Since it is now a buyers market not a sellers, I personally would start with $1,500. If they don't like the offer or if it becomes a multiple offer situation and I really want the home then I might up it by a few thousand more. You can offer whatever you want but I wouldn't show your full hand at the first offer.
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Old 03-22-2009, 10:06 PM
 
Location: Sandpoint, Idaho
2,880 posts, read 5,083,554 times
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OP, for our purchases in Idaho, EM were all $1000.
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Old 03-23-2009, 08:53 AM
 
9,807 posts, read 12,932,089 times
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I guess I just don't get it.

I always thought putting earnest money down was to ensure that the house could not be sold to anyone else.

Thus, by putting money down, you are----in effect-- putting a "hold" on it.

Why should you expect to get your money back if you don't buy it?
( I am referring to dmccauley)
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Old 03-23-2009, 09:27 AM
 
Location: Sandpoint, Idaho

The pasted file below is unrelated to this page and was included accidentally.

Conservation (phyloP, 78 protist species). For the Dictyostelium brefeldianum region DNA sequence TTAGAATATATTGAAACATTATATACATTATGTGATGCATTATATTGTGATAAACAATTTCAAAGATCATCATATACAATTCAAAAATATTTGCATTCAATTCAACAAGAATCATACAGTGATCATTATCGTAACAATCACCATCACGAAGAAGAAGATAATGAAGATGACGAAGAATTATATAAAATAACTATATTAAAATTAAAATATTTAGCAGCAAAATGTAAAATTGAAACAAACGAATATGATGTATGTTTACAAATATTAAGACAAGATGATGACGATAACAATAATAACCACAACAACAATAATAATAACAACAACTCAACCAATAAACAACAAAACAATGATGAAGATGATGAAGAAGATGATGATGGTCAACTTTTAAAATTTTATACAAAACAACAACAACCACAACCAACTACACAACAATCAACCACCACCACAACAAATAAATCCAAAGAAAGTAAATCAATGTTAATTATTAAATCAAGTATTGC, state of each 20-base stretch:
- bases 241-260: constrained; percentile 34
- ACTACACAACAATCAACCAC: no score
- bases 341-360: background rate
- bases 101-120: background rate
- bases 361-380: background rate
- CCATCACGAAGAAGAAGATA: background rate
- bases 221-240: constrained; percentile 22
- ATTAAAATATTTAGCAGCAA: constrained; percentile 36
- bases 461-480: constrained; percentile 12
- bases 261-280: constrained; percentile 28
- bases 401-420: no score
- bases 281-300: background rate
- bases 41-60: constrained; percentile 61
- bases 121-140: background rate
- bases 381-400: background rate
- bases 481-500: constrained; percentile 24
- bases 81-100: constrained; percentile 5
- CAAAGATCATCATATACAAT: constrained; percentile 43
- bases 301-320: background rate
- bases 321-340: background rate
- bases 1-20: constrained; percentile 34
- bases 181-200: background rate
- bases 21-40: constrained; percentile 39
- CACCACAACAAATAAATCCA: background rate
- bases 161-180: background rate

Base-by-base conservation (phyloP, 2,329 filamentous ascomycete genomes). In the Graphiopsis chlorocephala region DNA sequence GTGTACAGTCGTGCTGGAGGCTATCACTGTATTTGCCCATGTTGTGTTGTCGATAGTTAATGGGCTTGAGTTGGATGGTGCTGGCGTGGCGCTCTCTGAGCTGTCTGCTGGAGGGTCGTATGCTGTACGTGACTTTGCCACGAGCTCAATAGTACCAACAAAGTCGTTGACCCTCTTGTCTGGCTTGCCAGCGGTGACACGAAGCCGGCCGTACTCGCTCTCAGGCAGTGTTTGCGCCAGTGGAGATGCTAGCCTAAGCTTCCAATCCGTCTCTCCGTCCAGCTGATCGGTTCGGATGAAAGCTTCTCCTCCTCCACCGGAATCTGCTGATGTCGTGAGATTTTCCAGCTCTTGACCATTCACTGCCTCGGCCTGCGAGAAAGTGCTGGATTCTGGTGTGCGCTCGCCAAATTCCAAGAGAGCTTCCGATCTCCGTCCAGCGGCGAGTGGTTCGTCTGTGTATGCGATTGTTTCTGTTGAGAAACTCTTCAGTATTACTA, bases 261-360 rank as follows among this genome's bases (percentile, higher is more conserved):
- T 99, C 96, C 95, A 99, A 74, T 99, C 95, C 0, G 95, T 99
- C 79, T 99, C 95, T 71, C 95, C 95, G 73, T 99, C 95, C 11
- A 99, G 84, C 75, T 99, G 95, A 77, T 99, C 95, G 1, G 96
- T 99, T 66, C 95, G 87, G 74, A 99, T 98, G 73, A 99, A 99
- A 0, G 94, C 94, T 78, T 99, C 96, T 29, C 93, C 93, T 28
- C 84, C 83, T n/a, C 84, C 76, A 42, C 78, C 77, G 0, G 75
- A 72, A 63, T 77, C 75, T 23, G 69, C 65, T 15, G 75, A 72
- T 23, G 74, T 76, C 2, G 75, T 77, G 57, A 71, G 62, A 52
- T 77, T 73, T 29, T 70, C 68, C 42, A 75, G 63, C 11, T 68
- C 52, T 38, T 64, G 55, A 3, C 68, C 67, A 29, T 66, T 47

2,880 posts, read 5,083,554 times
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marmac,
good question. given the stories I have read about, there are at least two kinds of "earnest monies". One is to enter into a good faith negotiation. The other functions as a deposit to secure a place in the queue in new building or development.

For the purposes of good faith negotiation, the EM that accompanies the offer should be based on full disclosure and satisfactory inspection and agreed upon rules with regards to financing.

I agree with dueterdu, in a fast seller's market, a month burned on someone who is skittish from the get go would be killer, esp if it happened late in the selling season. In a down market, I don't see how the buyer needs to put huge EM especially since financing is so insane. Rather I think the seller needs to due some preliminary due diligence on the creditworthiness of the buyer.

In four homes and one additional short sale that fell through, I never put more than $1K as EM (.25-.50% of bid price). TO put up $12K, $60K, $10K, etc. in EM in my first purchase would have made me very nervous.